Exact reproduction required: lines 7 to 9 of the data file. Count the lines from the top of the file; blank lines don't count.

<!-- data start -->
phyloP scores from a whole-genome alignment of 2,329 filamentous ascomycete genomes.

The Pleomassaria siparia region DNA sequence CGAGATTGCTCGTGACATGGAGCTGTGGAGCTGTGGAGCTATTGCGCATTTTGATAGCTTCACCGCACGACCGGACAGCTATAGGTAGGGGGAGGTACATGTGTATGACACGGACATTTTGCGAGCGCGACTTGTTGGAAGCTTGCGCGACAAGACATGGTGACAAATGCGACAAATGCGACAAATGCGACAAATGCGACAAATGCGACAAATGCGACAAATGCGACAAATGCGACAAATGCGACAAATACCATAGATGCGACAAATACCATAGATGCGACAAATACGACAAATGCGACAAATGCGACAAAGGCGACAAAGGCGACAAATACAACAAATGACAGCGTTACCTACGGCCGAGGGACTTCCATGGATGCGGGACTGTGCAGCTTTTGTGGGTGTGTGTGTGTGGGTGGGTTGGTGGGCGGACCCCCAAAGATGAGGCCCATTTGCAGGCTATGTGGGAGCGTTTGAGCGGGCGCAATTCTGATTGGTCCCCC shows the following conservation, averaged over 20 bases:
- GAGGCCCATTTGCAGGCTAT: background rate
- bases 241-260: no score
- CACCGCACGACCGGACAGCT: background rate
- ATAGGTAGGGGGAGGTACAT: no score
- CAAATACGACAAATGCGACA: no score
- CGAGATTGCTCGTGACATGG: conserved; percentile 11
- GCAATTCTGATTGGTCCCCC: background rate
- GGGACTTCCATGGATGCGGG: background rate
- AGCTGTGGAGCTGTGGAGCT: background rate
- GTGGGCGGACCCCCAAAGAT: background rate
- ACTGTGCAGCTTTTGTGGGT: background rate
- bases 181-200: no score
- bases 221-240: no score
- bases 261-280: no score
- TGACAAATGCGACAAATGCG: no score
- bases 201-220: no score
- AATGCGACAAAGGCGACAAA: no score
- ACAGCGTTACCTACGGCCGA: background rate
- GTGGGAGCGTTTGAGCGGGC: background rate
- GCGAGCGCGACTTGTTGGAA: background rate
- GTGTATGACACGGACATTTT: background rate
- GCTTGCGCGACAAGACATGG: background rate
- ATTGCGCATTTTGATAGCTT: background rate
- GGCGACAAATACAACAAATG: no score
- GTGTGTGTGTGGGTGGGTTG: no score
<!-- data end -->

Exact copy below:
- CAAATACGACAAATGCGACA: no score
- CGAGATTGCTCGTGACATGG: conserved; percentile 11
- GCAATTCTGATTGGTCCCCC: background rate